RBI’s debt restructuring panel asks for more skin in the game by promoters

Promoters seeking to restructure the debt of the company will have to bring more skin in the game and ‘sacrifice’ more than the banks, a panel set up by the Reserve Bank of India to look into the changes in the prudential guidelines on debt restructuring has recommended.

Corporate debt restructuring in India is a mechanism by which unpaid loans or bad loans after 90 days of the repayment deadlines are restructured and converted into standard assets.

The working group recommended that RBI may consider a higher amount of promoters’ sacrifice in cases of restructuring of large exposures under corporate debt restructuring or CDR mechanism as the group feels that stipulating promoter’s sacrifice at 15 per cent of the bank’s sacrifice is not sufficient and the promoters’ contribution should be at a minimum of 15 per cent of the erosion in fair value of the asset or two per cent of the restructured debt, whichever is higher.

The recommended guidelines, drawn on the lines of international practices, asks promoters to bring skin in the game or commitment to the restructuring package by mandatorily providing personal guarantee in all cases of restructuring. Until now, such guarantees were exempted when the restructuring is necessitated on account of external factors pertaining to the economy and industry. Also, corporate guarantee cannot be classified as personal guarantee.

Whenever debt is being restructured, banks usually ask for promoters to bring in a part of equity by way of issuing preferential shares. In such cases, banks get a portion of the outstanding loan as equity, which can be sold in open market after a lock in of a year. In its recommendations, the group observed that banks were adversely affected in cases of conversion of a large portion of debt into preference shares.

“Such conversions are akin to writing off the debt as in many cases these preference shares carried zero or low coupon, added with the fact that they had no market value and they did not carry voting rights like equity shares,” the report released on Friday by the banking regulator said.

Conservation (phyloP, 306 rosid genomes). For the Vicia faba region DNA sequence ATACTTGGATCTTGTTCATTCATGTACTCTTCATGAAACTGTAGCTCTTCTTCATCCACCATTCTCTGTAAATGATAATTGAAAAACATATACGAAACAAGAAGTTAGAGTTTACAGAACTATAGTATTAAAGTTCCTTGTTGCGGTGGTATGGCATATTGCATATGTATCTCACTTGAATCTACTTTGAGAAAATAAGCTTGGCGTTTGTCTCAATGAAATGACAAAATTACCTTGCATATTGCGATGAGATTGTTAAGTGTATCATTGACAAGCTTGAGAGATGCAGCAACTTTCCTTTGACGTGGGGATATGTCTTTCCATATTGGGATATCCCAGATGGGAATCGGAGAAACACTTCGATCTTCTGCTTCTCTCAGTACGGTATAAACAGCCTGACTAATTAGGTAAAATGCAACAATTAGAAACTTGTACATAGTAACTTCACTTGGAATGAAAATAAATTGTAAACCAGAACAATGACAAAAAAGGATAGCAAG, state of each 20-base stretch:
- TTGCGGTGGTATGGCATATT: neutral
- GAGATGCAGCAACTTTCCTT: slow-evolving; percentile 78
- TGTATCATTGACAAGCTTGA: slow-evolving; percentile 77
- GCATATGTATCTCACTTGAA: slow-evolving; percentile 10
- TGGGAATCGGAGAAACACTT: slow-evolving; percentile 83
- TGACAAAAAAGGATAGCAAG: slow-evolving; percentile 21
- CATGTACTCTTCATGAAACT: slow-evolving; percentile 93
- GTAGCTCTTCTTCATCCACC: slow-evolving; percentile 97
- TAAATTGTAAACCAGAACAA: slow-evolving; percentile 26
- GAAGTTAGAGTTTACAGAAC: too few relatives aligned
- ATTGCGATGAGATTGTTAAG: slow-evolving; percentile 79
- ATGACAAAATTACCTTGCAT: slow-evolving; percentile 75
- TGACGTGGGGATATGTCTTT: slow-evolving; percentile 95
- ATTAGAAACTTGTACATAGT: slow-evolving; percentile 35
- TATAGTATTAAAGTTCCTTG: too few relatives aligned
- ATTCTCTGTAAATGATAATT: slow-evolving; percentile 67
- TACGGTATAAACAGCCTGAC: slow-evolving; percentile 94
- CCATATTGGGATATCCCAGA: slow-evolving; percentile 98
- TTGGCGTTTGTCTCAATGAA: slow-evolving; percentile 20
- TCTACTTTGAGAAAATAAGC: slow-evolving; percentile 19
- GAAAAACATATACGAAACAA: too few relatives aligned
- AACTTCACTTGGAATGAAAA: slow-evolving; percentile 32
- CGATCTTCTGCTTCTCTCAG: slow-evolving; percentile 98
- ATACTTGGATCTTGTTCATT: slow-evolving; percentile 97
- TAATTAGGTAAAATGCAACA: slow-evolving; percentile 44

Hence, the group has suggested conversion of debt into preference shares should be done only as a last resort and should be restricted to a cap (say 10 per cent of the restructured debt). Further, conversion of debt into equity should be done only in the case of listed companies.

The group has asked RBI to do away with the regulatory forbearance regarding asset classification, provisioning and capital adequacy on restructuring of loan and advances in line with the international prudential measures. The recommendations will, however, be implemented after a period of two years in view of the current domestic macroeconomic situation as the global economic scenario, the report said.

In FY 09, after the global economic turmoil hit Indian shores, the RBI had allowed a special window for restructuring of assets of companies that were facing stress due to the external factors and where the underlying business was sound. This led to a spurt in the level of restructured standard assets on account of the one-time measures allowed up to June 30, 2009. The total cumulative position of restructured standard advances increased from Rs 60,379 crore as at the end of March 2009 to Rs 1,06,859 crore as at the end of March 2011.

According to the report, the restructured standard assets at Rs 97,834 crore in March 2010 and Rs 1,06,859 crore in March 2011 were higher than the gross non-performing assets or NPAs of the banking system at Rs 81,816 crore and Rs 94,088 crore respectively during the respective period.

“There was a concern that some of these restructured standard accounts could fall back into the NPA category over a period of time if these borrowers facing temporary cash flow problems in the wake of the global financial turmoil, did not recover within a reasonable time and attain viability,” the working group noted.

Hinting on how banks use restructuring to make non-standard assets standard and do less provisioning, the group has asked banks to recognise the inherent risks in assets classified as standard on restructuring and the provision requirement on such accounts should be increased from the present 2 per cent to 5 per cent with immediate effect.

(Edited by Prem Udayabhanu)


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